Understanding Roofing System Warranties.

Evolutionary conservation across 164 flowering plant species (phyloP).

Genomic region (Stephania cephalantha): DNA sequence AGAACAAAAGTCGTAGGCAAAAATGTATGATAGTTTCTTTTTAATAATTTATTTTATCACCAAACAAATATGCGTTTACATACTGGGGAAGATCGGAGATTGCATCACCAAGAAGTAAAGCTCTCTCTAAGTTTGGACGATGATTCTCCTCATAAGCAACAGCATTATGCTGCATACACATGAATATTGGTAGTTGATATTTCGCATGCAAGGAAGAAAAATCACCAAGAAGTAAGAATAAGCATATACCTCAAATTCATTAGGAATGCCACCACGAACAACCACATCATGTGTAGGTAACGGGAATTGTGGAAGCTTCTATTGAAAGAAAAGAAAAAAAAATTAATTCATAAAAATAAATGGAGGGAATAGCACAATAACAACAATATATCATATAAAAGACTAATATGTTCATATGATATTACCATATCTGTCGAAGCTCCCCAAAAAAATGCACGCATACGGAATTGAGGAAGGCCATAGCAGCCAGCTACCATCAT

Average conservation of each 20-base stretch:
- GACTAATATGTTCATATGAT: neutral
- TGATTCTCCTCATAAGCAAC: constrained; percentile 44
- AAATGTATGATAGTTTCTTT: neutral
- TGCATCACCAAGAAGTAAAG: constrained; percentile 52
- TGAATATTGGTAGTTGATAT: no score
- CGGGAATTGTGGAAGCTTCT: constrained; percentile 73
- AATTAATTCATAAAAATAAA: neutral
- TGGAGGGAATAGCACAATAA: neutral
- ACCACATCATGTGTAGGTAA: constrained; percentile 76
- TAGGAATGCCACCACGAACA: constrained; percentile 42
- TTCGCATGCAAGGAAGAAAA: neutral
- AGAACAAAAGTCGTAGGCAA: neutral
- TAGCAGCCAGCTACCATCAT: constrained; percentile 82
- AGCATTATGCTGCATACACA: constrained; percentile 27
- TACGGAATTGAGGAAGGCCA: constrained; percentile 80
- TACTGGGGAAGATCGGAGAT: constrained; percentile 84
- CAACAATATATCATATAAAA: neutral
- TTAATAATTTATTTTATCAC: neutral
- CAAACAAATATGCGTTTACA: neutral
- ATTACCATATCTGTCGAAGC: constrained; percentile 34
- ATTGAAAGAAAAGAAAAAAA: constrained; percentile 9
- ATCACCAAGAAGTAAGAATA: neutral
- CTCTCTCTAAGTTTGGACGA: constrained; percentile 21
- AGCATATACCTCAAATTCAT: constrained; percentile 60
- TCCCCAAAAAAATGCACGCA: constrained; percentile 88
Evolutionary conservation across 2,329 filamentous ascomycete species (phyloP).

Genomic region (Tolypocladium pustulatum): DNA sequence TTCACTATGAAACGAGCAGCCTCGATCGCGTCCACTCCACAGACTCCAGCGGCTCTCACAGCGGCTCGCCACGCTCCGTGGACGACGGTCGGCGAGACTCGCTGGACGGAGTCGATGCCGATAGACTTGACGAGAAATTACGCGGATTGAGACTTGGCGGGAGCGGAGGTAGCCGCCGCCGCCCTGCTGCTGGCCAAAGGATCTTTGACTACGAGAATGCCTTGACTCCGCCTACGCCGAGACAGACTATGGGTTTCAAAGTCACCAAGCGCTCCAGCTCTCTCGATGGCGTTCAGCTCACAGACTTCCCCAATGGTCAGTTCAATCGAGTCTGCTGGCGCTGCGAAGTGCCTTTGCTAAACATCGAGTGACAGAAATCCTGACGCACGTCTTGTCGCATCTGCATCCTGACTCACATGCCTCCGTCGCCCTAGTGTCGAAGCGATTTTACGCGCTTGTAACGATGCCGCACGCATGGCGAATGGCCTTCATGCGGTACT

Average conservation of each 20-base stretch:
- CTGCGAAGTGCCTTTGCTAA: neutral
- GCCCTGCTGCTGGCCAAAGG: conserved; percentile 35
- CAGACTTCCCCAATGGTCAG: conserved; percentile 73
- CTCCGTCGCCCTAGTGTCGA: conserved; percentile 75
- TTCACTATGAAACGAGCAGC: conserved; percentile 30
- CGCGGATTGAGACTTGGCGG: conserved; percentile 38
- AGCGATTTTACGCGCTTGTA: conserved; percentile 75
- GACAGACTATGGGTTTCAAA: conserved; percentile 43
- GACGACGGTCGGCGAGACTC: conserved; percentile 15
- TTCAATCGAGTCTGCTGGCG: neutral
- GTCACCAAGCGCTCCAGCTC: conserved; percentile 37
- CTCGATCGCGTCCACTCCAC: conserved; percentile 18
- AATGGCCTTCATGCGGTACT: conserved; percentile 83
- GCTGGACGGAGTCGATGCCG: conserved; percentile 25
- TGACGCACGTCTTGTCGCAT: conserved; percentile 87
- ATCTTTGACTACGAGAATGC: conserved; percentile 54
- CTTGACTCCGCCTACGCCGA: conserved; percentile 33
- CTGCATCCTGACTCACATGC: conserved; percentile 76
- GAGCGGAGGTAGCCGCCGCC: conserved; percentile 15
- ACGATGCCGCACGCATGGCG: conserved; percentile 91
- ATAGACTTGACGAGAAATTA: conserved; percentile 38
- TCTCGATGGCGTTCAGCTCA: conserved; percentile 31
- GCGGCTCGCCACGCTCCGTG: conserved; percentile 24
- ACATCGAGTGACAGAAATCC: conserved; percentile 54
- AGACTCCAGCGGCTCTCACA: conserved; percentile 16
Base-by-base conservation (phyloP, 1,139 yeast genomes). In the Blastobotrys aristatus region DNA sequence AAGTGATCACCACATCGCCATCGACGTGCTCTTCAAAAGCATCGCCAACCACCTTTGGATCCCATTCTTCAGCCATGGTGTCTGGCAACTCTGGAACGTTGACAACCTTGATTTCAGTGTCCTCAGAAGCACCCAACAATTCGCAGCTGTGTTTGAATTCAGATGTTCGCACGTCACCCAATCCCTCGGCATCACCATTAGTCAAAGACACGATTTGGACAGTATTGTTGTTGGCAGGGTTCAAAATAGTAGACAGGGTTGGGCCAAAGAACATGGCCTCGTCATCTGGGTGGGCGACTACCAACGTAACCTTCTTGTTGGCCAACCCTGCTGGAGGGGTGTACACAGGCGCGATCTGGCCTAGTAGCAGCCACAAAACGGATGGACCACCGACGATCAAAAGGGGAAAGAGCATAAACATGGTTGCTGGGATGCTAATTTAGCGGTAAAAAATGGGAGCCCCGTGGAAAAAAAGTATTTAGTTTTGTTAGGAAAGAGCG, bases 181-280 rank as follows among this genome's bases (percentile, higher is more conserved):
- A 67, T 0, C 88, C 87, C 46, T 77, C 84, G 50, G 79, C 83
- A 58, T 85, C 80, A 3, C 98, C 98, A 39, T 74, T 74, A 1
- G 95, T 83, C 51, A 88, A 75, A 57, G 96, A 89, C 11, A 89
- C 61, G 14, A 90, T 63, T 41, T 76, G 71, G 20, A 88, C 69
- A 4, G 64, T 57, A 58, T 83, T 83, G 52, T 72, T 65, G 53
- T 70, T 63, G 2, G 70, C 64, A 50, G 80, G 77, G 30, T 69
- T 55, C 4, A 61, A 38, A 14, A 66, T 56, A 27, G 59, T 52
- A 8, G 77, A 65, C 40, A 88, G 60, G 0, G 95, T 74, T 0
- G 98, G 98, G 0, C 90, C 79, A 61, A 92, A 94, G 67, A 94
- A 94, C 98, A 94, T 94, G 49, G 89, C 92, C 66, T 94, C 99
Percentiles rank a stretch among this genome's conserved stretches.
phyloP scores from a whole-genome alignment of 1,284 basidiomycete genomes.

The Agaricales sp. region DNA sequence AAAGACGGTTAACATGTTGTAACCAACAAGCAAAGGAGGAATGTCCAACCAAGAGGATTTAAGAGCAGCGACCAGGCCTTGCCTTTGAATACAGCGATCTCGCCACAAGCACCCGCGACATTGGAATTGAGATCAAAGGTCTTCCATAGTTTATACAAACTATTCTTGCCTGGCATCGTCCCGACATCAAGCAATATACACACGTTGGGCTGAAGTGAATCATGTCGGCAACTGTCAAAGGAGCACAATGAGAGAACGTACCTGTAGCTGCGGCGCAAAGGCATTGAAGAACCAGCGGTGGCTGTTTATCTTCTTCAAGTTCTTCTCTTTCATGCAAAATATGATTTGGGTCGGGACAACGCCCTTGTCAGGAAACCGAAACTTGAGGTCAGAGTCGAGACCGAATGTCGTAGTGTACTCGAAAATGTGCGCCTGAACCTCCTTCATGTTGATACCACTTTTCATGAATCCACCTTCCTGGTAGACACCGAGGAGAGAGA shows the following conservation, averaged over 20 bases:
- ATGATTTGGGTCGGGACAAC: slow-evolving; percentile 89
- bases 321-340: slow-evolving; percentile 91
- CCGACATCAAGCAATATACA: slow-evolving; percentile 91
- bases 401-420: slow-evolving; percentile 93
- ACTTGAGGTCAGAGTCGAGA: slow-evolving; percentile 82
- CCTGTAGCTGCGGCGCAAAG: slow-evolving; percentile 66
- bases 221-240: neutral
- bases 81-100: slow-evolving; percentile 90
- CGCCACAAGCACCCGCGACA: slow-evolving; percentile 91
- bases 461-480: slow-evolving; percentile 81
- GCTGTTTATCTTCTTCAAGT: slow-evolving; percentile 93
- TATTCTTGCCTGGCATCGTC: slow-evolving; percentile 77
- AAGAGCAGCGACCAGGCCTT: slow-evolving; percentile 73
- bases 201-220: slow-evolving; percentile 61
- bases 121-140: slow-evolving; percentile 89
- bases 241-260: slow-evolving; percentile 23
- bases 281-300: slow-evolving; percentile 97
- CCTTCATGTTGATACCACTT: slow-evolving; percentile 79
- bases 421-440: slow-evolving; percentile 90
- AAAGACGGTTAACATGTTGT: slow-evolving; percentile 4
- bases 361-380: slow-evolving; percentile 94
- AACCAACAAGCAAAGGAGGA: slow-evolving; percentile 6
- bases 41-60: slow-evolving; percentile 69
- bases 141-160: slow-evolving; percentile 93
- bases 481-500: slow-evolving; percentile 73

Prior to the 1980’s long term roofing warranties were virtually unavailable. Roofing at that time really was a craft. Contractors installed roofing systems by convention obtaining materials from suppliers. It did not matter at that time if all the materials used on a roof were single source. It was understood that a Built-Up Roof (BUR) had four plies set in generous moppings and a generous flood coat and embedded aggregate. Commercial roofing systems were expected to last 20 or 30 years and the owners understood that there was regular maintenance needed to make that happen. Contractors that cut corners were simply not asked to bid on new projects. Then in the 1980’s the idea of a manufacturer warranty and its marketing value caught on. Consumers would logically find value in a warranty provided by the maker of the materials over their local contractor. Soon, manufactures began a clever campaign turning the warranty from an instrument designed to protect the consumer and product into protection for the manufacturer. Warranties became very complex with prorated value, exclusions of every nature and responsibly delegated to the “owner of date”, that if were not followed would render the warranty null and void. This new trend in warranties ultimately lead to the dilution of the system components and short lived roofing systems. But despite the cleverly worded warranties lawsuit abounded and finally in the late 90’s and early 2000 manufactures began to include some minimum requirements for roofing systems if they were going to offer a warranty. One of the very best implementation in this period was the need for a representative from that manufacturer to make a personal inspection of the roof. Today, in the wake of this evolution and the recent hurricanes and stricter building codes, the roofing consumer and be assured a must better value for his money. Today the premier warranty is referred to as and NDL (No Dollar Limit) and the single responsible party is the manufacturer of the materials.


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